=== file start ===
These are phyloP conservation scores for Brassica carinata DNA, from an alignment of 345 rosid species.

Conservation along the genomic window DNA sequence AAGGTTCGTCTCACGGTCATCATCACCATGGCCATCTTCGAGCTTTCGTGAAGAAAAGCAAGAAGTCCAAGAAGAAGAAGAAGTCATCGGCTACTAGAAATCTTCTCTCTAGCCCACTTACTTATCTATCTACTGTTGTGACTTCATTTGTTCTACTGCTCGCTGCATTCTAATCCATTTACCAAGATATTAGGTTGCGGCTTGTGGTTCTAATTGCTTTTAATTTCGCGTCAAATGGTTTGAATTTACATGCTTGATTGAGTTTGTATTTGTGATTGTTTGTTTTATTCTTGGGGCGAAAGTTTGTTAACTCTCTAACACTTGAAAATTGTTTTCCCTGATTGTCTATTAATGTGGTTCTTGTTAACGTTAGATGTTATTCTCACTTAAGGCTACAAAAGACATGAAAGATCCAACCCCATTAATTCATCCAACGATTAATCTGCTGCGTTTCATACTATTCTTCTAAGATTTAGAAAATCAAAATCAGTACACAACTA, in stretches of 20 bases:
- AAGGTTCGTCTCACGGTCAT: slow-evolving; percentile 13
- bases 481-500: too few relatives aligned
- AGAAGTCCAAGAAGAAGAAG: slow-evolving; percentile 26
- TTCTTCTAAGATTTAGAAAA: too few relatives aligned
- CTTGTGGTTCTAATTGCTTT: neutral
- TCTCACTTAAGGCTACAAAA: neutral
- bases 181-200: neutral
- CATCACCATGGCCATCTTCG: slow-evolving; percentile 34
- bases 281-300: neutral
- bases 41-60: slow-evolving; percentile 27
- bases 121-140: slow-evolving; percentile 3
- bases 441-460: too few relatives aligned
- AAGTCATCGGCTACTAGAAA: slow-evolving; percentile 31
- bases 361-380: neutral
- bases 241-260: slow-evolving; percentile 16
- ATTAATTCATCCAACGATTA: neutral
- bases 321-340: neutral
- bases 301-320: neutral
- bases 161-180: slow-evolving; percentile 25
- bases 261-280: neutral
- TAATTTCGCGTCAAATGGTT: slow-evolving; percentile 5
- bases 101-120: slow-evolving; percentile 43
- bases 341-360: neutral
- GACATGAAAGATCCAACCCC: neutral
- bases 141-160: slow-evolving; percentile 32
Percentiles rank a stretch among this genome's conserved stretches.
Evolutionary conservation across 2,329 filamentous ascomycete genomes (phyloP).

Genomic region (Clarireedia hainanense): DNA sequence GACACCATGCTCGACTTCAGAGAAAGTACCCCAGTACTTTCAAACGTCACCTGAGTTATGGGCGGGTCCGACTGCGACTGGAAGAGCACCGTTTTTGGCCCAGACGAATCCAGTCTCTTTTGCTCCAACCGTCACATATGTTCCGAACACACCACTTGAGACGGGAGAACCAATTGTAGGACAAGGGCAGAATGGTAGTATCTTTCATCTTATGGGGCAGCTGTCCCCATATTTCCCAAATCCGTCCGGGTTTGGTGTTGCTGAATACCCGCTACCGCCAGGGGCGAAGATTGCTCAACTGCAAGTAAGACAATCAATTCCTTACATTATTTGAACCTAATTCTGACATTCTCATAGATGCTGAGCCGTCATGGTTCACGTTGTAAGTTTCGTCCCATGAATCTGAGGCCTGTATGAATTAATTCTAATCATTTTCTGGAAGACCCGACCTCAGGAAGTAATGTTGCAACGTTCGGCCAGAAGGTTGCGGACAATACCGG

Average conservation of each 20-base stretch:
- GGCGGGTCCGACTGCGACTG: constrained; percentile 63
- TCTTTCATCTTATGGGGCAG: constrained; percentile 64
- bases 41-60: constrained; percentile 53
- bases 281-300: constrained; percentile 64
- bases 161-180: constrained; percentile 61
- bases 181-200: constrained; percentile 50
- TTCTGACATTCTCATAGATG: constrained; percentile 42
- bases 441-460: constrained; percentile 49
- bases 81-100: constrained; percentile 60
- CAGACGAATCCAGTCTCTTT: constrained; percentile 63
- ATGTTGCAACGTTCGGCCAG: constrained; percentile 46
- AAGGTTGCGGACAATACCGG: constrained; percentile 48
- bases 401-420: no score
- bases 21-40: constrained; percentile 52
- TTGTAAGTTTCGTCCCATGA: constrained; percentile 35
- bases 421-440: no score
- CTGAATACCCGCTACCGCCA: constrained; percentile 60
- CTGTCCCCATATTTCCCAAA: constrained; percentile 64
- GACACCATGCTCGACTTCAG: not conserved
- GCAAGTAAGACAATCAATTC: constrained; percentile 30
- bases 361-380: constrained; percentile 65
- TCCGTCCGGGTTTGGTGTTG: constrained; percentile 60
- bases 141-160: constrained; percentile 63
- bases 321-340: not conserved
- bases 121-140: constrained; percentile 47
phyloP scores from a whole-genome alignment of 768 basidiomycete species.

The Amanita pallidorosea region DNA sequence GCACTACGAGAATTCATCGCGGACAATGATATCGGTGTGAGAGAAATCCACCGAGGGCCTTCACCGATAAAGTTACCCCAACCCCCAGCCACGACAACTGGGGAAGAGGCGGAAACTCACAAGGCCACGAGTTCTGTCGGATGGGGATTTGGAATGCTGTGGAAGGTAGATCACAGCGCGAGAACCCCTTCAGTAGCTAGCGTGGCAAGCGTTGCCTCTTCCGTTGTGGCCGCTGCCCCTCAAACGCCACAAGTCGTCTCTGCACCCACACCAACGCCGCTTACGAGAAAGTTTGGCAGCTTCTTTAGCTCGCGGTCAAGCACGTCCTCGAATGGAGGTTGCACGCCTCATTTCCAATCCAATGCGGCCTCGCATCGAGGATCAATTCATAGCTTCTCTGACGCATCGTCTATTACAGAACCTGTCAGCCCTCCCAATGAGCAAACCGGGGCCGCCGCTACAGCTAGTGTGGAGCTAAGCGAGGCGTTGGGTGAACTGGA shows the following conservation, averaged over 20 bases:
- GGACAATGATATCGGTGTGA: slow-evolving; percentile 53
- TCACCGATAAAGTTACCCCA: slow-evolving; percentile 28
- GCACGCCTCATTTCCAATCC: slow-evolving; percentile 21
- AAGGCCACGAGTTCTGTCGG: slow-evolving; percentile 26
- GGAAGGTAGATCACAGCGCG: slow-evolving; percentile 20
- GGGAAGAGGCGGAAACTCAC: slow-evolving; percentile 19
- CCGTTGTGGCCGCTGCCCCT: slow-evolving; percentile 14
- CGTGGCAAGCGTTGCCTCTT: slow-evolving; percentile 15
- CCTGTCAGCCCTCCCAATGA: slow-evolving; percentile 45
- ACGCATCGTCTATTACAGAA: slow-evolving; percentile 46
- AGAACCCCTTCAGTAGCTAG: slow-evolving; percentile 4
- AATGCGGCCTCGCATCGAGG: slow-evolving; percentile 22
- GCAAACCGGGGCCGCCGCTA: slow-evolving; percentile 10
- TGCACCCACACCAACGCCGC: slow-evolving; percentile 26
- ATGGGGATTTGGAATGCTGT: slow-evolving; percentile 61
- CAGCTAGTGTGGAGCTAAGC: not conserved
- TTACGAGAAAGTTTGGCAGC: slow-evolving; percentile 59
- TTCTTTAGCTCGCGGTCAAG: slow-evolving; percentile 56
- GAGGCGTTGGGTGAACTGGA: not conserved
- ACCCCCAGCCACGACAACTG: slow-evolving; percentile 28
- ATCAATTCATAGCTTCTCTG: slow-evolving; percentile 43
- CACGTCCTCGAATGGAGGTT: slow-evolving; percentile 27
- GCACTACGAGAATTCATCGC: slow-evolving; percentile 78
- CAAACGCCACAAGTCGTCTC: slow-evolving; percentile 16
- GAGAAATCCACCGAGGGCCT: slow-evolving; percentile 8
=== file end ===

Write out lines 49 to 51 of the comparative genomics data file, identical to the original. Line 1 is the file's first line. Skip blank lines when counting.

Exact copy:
- CTGTCCCCATATTTCCCAAA: constrained; percentile 64
- GACACCATGCTCGACTTCAG: not conserved
- GCAAGTAAGACAATCAATTC: constrained; percentile 30